June 14, 2009 Arti Ekawati The Jakarta Globe
“Forest management must not only be seen only in terms of how much investment we get, but also the ecological effects,” said Elfian Effendi, an environmental activist from Greenomics. (Photo: Mast Irham, EPA)
Investment in Forestry Sector Surges On Relaxation of ‘Burdensome’ Rules
After the revoking of a number of regulations on firms operating in the forestry sector, the Forestry Ministry says that new investment increased rapidly from January to May, compared with the year-earlier period.
An activist, however, has warned the ministry to be more careful about issuing investment licenses and not to chase short-term gains at the expense of the environment.
Based on Forestry Ministry data, investment in the sector from January to May reached Rp 1.2 trillion ($118.8 million), consisting of 14 new projects and the expansion of 4 existing projects. During the year-earlier period, investment amounted to Rp 21.2 billion.
Hadi Daryanto, the ministry’s director general of timber-industry development, acknowledged that the increase in investment was closely related to decision to relax some regulations seen as burdensome by investors.
“As the financial crisis assailed Europe and America last year, we tried to increase investment in the country’s forestry sector by, among other things, revoking regulations that were a problem for investors,” Hadi said on Friday in Jakarta. “It has apparently worked.”
One of the new investments is by a South Korean company, which has established a biomass production plant. “PT Solar Park Indonesia invested about $6 million in the biomass project, which uses waste products from sengon trees,” Hadi said.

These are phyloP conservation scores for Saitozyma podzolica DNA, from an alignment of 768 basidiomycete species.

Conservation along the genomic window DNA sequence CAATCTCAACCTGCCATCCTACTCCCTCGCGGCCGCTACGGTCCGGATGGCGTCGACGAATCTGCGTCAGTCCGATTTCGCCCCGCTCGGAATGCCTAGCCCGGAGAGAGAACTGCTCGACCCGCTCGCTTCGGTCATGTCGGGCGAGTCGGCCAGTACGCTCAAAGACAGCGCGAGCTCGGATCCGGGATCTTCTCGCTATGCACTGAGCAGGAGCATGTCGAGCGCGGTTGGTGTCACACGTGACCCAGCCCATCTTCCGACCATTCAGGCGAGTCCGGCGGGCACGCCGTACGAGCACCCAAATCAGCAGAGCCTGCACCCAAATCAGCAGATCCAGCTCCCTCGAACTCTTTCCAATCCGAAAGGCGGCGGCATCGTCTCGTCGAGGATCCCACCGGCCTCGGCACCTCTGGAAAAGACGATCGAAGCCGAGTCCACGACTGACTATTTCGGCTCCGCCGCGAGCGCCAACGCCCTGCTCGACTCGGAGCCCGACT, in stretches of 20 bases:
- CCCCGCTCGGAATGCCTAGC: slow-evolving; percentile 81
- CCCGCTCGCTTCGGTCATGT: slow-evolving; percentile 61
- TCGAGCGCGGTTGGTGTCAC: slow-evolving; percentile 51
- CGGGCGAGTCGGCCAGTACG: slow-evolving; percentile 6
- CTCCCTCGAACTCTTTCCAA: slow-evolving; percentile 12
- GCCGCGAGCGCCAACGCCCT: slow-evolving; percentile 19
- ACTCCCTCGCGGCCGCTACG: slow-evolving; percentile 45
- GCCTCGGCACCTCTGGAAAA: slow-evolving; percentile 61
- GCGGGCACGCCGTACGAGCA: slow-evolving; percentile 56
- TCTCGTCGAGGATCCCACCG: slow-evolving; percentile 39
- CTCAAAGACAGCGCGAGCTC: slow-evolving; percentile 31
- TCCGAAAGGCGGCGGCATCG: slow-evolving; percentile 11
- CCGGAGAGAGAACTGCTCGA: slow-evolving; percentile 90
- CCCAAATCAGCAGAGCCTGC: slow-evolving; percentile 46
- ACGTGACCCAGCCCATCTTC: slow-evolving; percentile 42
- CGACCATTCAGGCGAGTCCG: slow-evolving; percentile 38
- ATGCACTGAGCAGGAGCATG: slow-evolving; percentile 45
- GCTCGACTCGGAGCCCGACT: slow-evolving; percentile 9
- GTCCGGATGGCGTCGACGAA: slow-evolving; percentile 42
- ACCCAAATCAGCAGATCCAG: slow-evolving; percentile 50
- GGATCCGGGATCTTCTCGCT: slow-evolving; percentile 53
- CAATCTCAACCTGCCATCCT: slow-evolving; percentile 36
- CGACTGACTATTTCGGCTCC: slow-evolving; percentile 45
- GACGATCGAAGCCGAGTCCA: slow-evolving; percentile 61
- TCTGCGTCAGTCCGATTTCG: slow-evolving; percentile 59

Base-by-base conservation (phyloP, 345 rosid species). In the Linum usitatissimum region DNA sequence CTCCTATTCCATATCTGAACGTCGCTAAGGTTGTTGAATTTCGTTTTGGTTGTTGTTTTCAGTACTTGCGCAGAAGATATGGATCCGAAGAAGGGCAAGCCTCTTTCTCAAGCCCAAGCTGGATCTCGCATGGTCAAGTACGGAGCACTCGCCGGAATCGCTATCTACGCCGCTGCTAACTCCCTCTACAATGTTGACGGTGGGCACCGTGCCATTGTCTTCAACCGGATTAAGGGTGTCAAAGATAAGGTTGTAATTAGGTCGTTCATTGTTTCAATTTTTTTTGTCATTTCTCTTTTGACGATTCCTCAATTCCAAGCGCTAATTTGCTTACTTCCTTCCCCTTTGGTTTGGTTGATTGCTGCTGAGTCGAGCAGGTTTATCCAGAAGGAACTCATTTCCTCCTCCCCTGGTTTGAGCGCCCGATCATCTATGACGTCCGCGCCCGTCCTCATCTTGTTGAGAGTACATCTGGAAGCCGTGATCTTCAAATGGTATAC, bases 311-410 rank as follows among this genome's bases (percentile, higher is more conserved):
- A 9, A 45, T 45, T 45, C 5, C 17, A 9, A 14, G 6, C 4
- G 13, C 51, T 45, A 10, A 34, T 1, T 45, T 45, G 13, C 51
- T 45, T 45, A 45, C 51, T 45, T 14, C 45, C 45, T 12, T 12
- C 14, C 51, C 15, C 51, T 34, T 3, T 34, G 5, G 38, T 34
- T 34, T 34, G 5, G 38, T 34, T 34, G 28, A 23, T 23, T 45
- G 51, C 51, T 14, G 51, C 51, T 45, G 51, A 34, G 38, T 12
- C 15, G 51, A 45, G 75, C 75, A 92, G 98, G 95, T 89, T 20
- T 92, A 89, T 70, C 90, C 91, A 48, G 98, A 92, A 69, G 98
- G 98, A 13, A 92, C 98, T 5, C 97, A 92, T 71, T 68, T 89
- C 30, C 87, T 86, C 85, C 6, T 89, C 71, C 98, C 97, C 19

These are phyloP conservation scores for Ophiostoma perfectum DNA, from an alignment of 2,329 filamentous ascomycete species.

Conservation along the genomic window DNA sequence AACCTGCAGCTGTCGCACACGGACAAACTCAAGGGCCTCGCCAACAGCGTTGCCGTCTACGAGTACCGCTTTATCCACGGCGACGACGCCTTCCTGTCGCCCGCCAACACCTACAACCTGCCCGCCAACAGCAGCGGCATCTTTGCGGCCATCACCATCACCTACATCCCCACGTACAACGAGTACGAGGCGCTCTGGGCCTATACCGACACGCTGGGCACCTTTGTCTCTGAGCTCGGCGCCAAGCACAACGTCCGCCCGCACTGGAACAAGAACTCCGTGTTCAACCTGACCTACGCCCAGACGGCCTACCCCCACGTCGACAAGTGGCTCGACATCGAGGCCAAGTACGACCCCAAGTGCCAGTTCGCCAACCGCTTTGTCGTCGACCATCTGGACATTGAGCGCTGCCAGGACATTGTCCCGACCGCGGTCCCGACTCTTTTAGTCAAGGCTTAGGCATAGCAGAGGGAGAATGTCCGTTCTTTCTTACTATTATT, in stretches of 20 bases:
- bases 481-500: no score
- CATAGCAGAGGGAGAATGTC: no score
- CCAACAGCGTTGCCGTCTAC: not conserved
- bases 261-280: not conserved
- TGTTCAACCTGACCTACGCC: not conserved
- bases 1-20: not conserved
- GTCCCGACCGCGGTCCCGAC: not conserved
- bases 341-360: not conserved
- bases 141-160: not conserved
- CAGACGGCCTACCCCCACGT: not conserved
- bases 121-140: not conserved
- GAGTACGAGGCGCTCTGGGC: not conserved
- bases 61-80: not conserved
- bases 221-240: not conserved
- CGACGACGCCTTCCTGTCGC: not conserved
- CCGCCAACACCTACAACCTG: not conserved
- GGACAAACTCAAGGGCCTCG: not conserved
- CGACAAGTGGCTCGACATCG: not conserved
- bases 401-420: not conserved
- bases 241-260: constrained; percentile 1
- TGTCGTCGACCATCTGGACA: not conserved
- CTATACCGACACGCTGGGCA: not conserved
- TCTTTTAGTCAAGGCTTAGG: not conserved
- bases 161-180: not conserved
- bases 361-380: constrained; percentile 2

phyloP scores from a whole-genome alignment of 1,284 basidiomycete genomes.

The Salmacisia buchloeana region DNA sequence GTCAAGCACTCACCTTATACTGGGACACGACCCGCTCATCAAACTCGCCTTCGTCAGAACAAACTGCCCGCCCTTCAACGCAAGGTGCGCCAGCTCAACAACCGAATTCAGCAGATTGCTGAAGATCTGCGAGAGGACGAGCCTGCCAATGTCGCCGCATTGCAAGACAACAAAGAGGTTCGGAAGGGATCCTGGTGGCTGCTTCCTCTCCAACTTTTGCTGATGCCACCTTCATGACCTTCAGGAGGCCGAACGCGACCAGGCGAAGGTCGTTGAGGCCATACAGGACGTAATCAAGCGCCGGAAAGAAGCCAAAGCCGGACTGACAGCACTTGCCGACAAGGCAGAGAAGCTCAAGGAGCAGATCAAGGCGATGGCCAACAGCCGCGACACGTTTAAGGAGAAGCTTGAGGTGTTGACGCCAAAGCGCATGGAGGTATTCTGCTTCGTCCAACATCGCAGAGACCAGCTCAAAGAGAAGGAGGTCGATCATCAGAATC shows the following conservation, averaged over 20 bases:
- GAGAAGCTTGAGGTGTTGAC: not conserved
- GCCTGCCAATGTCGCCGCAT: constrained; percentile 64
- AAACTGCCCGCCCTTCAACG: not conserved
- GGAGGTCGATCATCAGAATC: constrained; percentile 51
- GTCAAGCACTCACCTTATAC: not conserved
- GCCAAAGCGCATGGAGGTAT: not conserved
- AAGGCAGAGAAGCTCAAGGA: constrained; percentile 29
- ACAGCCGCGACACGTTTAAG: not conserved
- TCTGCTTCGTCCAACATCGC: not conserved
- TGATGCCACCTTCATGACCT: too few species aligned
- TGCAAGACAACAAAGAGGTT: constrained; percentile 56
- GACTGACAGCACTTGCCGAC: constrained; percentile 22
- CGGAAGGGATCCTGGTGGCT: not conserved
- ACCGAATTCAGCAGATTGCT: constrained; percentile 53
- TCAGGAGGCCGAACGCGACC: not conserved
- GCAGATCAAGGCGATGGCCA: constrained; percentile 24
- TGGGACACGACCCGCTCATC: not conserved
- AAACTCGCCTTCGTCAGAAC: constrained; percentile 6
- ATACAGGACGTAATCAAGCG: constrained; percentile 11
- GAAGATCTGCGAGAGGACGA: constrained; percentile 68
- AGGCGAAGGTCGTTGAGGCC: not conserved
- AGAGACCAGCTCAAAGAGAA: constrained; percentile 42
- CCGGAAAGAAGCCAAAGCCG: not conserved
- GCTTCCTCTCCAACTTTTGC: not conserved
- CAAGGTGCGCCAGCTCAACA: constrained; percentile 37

However, Elfian Effendi, an environmental activist from Greenomics, warned the government that an increase in the value of investment was not the only measure of success in managing the sector.
“Forest management must not only be seen only in terms of how much investment we get, but also the ecological effects,” Elfian told the Jakarta Globe on Sunday.
While he agreed that burdensome regulations should be revoked, he warned that this should not be done at the cost of the environment.
For example, he said, the ministry has recently reduced the minimum diameter of trees that can be felled from 50 centimeters previously to only 40 now.
“The step is a controversial one as it could quickly lead to more destruction of forests. It doesn’t reflect basic sustainable forest management,” he said, adding that he failed to see any relation between the global crisis and the decision to allow younger trees to be felled.
Cutting younger trees, Elfian said, was not only damaging to the environment, but also failed to produce any meaningful economic benefit because of the poor quality of the wood.
Among the other regulations abolished this year are a requirement for companies to produce annual forest management work plans and a prohibition on the expansion of forestry plantations supplying timber processing industries.